"I am a big believer in reconciliation and redemption," he said. "This has been a fierce contest. I am confident, come August there are going to be a whole bunch of people standing on the stage with a lot of balloons and confetti raining down on the Democratic nominee and people are going to be excited about taking on John McCain in November."
(CNN) – Mike Huckabee, a former contender for the Republican Party’s presidential nomination, said it would be “a little bit presumptuous to ever assume” that a congregant agrees with everything a pastor says.
“Influential? Sure. Necessarily transferable? Usually not,” Huckabee told a reporter while speaking with the press aboard Sen. John McCain’s campaign bus, the Straight Talk Express.
Huckabee, who was a Baptist pastor before eventually becoming Arkansas’s governor, is campaigning with McCain in Little Rock Friday. The former rivals maintained a cordial relationship before Huckabee ended his presidential bid leaving McCain as the GOP’s presumptive nominee.
Related: Huckabee and McCain do the rounds
(CNN) – With the North Carolina Democratic presidential primary coming up, the pressure will increase on former North Carolina Senator and Democratic presidential candidate John Edwards to endorse either Hillary Clinton or Barack Obama.
A formal endorsement from Edwards and his wife, Elizabeth, potentially could make a difference in that May 6 primary, especially if they decide to go out and campaign aggressively throughout the state during their final days. Both Edwardses remain very popular among the state’s Democratic base.
There have been intriguing hints that both John and Elizabeth Edwards are leaning in favor of Clinton, but they have avoided any formal announcement. John Edwards has declined most interview requests since dropping out of the presidential contest.
Earlier this month, Elizabeth Edwards, a cancer survivor, said she supports Hillary Clinton’s health care plan over the one put forward by Barack Obama.
“In order to ensure that we have universal coverage, we need to say everybody has to join,” she told ABC News. “So, for that reason, the mandates that Sen. Clinton is talking about, I think are going to be more successful in achieving the goal.”
She added: “I just have more confidence in Sen. Clinton’s policies than Sen. Obama’s on this particular issue.”
Still, she and her husband have stopped short of offering any formal endorsement though some of their former campaign aides also seem to be leaning toward Clinton.
So let’s see if they change their minds and endorse a candidate before the primary. If they do, that could have a real impact.
(CNN) - What if I told you the cattle call of air travel is going to get worse? You’d probably believe me if you’ve traveled recently.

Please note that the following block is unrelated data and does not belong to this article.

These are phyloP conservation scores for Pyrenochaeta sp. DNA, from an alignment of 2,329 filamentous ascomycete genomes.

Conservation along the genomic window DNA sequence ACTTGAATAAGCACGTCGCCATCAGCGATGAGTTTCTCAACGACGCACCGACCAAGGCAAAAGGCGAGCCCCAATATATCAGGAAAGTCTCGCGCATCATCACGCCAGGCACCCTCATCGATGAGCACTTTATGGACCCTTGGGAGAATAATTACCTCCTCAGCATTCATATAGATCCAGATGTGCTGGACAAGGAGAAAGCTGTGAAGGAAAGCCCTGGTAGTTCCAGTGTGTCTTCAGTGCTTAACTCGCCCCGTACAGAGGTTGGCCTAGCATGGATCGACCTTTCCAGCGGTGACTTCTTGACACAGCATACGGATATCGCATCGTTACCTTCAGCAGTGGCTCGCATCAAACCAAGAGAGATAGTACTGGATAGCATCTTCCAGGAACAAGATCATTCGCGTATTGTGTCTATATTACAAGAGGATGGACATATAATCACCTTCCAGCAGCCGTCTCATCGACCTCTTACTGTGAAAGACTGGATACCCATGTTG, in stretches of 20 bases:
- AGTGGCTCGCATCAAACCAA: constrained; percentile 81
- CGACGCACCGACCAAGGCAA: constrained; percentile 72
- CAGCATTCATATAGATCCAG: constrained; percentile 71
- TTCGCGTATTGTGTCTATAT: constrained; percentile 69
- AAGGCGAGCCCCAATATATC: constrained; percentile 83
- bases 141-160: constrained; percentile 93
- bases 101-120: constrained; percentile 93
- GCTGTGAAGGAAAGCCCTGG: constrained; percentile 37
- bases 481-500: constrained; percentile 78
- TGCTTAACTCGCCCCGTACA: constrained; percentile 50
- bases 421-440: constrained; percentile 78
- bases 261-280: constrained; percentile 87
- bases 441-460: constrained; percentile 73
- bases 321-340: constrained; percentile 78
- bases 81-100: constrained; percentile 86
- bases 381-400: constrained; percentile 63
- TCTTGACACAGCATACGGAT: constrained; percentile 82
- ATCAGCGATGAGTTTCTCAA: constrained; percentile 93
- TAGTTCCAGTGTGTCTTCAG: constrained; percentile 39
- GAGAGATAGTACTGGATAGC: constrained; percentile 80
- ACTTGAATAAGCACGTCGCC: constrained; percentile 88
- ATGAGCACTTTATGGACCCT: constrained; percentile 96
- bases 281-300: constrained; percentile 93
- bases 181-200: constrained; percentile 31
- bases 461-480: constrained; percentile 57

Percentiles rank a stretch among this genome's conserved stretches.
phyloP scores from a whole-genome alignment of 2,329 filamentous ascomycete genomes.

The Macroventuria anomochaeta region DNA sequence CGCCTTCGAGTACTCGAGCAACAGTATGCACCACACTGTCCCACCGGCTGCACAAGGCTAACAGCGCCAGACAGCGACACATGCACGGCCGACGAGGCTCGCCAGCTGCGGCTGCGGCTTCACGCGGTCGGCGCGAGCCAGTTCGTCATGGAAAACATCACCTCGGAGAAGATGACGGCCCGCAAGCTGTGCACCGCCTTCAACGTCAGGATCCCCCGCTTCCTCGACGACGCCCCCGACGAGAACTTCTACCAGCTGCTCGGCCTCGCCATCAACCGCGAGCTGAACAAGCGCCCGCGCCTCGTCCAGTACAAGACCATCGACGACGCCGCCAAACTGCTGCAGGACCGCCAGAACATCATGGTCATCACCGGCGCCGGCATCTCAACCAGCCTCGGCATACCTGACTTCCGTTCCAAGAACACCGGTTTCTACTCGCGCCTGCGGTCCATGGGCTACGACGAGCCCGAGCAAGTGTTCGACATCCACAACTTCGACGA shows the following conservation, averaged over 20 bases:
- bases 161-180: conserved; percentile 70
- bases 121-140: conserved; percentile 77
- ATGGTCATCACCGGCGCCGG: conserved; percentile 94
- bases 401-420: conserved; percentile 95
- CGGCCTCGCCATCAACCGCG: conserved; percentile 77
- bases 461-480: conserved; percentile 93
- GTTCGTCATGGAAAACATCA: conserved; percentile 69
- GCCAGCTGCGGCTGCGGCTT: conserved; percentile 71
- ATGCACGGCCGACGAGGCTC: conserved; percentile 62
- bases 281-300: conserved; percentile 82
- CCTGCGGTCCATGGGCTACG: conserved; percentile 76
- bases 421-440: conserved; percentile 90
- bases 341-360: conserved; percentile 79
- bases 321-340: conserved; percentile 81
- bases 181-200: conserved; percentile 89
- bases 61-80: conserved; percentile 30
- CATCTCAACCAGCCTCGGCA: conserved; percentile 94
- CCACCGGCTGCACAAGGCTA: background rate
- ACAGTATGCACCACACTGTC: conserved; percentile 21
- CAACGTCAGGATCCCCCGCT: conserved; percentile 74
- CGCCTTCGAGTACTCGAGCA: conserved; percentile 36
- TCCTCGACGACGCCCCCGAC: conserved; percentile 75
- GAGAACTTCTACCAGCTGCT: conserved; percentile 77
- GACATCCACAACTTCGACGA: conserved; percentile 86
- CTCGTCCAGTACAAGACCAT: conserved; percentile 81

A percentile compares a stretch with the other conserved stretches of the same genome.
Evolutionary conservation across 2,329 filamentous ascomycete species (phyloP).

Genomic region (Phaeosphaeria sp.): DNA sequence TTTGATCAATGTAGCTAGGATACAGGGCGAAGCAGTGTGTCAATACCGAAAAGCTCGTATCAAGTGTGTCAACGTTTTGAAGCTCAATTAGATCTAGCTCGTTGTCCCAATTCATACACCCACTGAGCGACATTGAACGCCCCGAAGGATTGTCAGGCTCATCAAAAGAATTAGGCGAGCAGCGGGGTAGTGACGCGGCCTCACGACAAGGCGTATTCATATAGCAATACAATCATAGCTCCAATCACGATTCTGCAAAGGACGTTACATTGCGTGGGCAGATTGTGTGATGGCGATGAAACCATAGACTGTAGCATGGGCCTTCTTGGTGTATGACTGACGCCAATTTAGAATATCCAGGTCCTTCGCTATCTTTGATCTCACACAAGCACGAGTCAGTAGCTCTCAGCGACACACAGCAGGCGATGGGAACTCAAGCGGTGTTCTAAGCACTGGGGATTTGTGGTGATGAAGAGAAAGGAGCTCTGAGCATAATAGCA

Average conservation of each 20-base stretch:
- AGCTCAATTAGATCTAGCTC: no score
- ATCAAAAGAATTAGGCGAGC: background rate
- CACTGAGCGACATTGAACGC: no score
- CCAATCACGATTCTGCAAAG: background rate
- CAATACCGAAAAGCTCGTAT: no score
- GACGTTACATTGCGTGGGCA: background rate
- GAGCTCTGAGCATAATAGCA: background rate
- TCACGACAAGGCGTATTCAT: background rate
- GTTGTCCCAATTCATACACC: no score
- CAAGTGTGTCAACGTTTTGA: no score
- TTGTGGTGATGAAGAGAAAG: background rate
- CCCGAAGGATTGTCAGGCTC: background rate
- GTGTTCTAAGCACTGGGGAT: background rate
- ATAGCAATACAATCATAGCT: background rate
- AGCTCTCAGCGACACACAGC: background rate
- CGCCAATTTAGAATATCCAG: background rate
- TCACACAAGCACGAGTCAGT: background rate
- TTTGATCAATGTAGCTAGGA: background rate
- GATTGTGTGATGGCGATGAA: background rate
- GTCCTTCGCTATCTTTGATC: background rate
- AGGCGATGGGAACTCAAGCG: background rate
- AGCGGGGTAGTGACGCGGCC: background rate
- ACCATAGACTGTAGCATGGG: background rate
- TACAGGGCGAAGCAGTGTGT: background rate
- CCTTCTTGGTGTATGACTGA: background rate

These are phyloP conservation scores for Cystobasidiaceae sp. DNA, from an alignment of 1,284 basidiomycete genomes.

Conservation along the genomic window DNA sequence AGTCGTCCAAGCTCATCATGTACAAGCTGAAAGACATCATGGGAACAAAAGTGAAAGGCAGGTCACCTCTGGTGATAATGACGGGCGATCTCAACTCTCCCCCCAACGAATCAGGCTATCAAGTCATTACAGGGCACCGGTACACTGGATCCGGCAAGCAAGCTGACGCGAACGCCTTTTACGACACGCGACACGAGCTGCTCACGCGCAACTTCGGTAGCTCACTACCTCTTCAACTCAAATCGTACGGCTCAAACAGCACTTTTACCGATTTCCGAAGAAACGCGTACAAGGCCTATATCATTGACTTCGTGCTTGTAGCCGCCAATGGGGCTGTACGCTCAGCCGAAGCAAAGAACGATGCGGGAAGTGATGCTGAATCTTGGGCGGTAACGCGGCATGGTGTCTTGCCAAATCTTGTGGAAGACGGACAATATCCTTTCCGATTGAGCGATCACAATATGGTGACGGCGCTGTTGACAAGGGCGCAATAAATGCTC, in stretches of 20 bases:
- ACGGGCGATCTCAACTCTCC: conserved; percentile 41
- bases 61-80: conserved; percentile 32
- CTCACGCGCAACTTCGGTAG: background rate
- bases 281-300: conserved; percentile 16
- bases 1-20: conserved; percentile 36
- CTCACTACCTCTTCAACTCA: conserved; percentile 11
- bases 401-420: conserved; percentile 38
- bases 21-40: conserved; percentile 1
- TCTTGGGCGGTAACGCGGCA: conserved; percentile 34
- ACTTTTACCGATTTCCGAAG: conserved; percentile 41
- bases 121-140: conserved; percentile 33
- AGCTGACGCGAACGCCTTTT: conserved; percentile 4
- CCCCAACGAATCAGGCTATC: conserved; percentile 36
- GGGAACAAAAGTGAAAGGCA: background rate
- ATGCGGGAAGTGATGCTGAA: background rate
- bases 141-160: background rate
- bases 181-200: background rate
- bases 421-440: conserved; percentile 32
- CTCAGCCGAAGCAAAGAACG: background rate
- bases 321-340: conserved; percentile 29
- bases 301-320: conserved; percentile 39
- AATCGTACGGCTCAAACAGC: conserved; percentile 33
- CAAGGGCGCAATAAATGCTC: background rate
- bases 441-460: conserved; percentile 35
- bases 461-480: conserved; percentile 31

But you might not realize just how bad it could get because you might not know just how bad things have already gotten. The airlines are getting pounded. They’re losing tons of money. Their stock prices are down. Several have already gone belly-up.
But almost every move the airlines make to turn things around is likely to make flying more expensive, less convenient and increasingly difficult for average travelers like you and me.
(CNN) - Hillary Clinton and John McCain’s campaign both fired back at Barack Obama Friday over assertions that they were part of a broken Washington that has hasn’t done enough to solve the energy crisis and fight the power of lobbyists.
Obama told reporters Friday morning that he is the only candidate in the race who has worked to rein in the power of lobbyists and that his opponents’ Washington experience hasn’t yielded results.
"The candidates with the Washington experience - my opponents - are good people. They mean well," said Obama Friday. "But they’ve been in Washington for a long time, and even with all that experience they talk about, nothing has happened.
"...So what have we got for all that experience? Gas that’s approaching $4 a gallon, because you can fight all you want inside Washington, but until you change the way it works, you won’t be able to make the changes Americans need."
(CNN) - Barack Obama said Friday he expected the Rev. Jeremiah Wright to take issue with his recent denouncement of Wright's past sermons.
"I understand he may not agree with me on my assessment of his comments, that’s to be expected," Obama told reporters Friday at a press conference. "He is obviously free to express his opinions on these issues. I have expressed mine very clearly."
Obama's comments follow recent remarks from Wright in a PBS interview to be aired Friday night. According to released excerpts, Wright did not back away from his controversial comments, and said of Obama, “He goes out as a politician and says what he has to say as a politician.”
“I continue to be a pastor who speaks to the people of God about the things of God,” Wright also said.
Earlier: Wright breaks silence, says attacks 'unfair'